This review contains spoilers.
I know it’s been said before, but I’m going to say it again – damn, Breaking Bad is good! I came to this series a little late and spent a good chunk of 2012 staying up into the wee hours catching up on previous seasons. Watching the final eight episodes of season five as they came out was excruciating – each instalment was gripping and ended with a cliff-hanger. But now, finally, Breaking Bad is over, and although I loved this show I do have some misgivings about the way it ended.
Breaking Bad (created by Vince Gilligan, a former writer for The X-Files) first aired in 2008 on AMC. The show is set against the arid backdrop of Albuquerque, New Mexico, and begins when a mild-mannered chemistry teacher diagnosed with terminal lung cancer starts cooking methamphetamines to raise money for his family.
The show won ten primetime Emmys during its run, and has been called the best TV series of all time. So what makes Breaking Bad so good? It is certainly a combination of factors – great writing, fantastic performances (particularly from Bryan Cranston as Walter White and Anna Gunn as his wife Skyler). But I think what really sets Breaking Bad apart is the success of Gilligan’s original intention – to take a protagonist and turn him into an antagonist.
Across five seasons Walter White slowly but surely goes from ‘goodie’ to ‘baddie’. The show had a clear destination right from the beginning, and skilfully narrowed in on its conclusion over sixty-two episodes. Breaking Bad was never in danger of making too many seasons (like The X-Files did) and slowly petering off into nothingness. Rather, this series uses the medium of television in the best possible way – to explore an epic story with complicated characters on a large canvas. And Breaking Bad really is epic – it has all the elements of a Shakespearean tragedy: a Macbeth-like hero, a large cast of characters including multiple antagonists and a clown (Saul Goodman, played by Bob Odenkirk), so much guilt, betrayal, clever plans and plot twists, violence. Not to mention the universal question that rests at the heart of the series – what makes someone bad? Is it their actions? Is it a conscious decision? And at what point does Walt actually step over into darkness?
Personally by the end of Breaking Bad I had lost all sympathy for Walt, and yet I can’t pinpoint exactly when I stopped rooting for him. Somewhere between season one and season five I stopped connecting with Walt. It was as if (if Breaking Bad were a novel) I had gone from reading a character in first person to reading them in third person. I saw what Walt was doing but I no longer felt a link to his mind. I was no longer able to predict or understand his behaviour. However, I never lost interest in Walt as a character – if anything, his transformation made him more interesting.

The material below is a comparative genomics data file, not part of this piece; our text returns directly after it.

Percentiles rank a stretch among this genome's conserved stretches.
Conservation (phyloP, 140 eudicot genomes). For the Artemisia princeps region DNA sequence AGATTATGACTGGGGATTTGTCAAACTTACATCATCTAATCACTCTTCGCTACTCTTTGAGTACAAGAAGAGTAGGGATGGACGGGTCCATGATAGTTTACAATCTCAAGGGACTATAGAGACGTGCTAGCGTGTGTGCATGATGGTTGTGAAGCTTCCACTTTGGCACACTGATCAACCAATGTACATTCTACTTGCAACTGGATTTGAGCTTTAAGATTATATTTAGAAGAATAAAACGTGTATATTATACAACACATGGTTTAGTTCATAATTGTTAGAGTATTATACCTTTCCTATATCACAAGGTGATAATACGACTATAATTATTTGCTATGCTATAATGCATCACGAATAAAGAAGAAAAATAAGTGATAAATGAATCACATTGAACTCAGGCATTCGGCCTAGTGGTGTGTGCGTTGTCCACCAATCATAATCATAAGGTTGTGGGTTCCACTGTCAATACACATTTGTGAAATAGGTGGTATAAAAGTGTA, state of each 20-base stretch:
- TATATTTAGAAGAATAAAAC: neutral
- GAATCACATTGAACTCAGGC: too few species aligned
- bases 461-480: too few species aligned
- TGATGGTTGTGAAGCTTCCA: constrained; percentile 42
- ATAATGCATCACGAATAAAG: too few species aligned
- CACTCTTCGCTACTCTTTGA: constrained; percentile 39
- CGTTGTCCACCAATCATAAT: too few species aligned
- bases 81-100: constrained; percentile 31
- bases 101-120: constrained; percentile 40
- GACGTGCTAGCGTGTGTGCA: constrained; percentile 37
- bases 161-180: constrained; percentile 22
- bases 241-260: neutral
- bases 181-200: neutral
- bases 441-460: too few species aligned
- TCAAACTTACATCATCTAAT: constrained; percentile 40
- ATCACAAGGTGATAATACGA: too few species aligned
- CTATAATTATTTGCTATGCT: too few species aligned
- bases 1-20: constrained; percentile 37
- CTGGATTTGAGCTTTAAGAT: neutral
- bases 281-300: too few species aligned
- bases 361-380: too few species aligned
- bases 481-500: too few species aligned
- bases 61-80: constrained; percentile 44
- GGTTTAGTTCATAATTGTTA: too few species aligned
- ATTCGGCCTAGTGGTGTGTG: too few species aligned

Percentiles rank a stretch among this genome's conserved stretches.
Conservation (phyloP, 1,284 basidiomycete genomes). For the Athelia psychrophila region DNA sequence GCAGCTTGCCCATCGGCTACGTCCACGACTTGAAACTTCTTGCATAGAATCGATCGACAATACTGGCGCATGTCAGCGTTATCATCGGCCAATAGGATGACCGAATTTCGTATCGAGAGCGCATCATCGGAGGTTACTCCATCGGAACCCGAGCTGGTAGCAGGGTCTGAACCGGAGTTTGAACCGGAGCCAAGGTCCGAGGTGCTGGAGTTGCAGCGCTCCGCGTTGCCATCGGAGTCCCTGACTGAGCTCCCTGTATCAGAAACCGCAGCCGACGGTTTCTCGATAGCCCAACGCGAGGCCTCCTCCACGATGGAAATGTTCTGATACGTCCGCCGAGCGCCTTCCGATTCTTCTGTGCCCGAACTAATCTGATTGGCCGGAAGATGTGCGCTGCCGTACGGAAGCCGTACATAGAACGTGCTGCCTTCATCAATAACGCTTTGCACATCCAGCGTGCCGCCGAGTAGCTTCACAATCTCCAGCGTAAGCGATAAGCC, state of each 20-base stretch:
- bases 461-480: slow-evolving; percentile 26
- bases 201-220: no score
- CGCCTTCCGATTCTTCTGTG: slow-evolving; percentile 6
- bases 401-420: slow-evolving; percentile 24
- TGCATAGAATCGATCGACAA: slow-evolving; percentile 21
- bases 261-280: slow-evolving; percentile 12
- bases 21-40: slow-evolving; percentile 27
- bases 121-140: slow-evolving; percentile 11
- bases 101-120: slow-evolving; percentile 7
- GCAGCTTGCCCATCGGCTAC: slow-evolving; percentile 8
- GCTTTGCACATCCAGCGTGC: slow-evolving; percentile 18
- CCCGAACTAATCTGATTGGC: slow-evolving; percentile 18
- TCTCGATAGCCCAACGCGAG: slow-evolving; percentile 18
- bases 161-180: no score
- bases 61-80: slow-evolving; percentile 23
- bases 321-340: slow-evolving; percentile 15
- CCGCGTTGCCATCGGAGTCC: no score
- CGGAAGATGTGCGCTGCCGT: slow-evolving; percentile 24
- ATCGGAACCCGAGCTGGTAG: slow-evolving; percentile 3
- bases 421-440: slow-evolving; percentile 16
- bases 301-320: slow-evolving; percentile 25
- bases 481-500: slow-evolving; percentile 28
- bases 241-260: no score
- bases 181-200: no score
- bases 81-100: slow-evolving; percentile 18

So how should Breaking Bad have ended? After the final episode my boyfriend and I had a long discussion about the ending. At first we both loved it, but as we started talking we realised something felt a little lacking. My boyfriend pointed out that Walt shouldn’t have ‘won’ at the end. He got his money and he didn’t have to kill himself. He defeated the ‘badder’ guys and saved Jessie. Should the show have ended with him ‘getting what he deserved’? Showing that crime pays? I argued that this would have been too predictable, too ‘morality play’. But then I started thinking about the show as a story, and wondered if there was enough of a climax. Season five ended with another Walter White act of manipulative genius, but it was no more impressive than the finales of previous seasons. Maybe there should have been a bigger change. Like my boyfriend said, maybe his plan should – for once – have failed.
Overall, however, Breaking Bad is a fantastic story about choices. About the consequences of our actions, and also why we choose the actions we do. At first Walt was making meth to help his family, but at some point his motivation changed. In the end he was doing it because he liked it, because he felt alive, and because he was good at it. And perhaps this was Walt’s real transformation: the realisation and acceptance of his true nature. Finally letting go of his moral discomfort with what he was doing, making peace with his feelings and admitting the truth.
Psychologically thrilling, dramatic, and at times very darkly funny, Breaking Bad is certainly one of the best television dramas yet. I may have to go back for a second watch.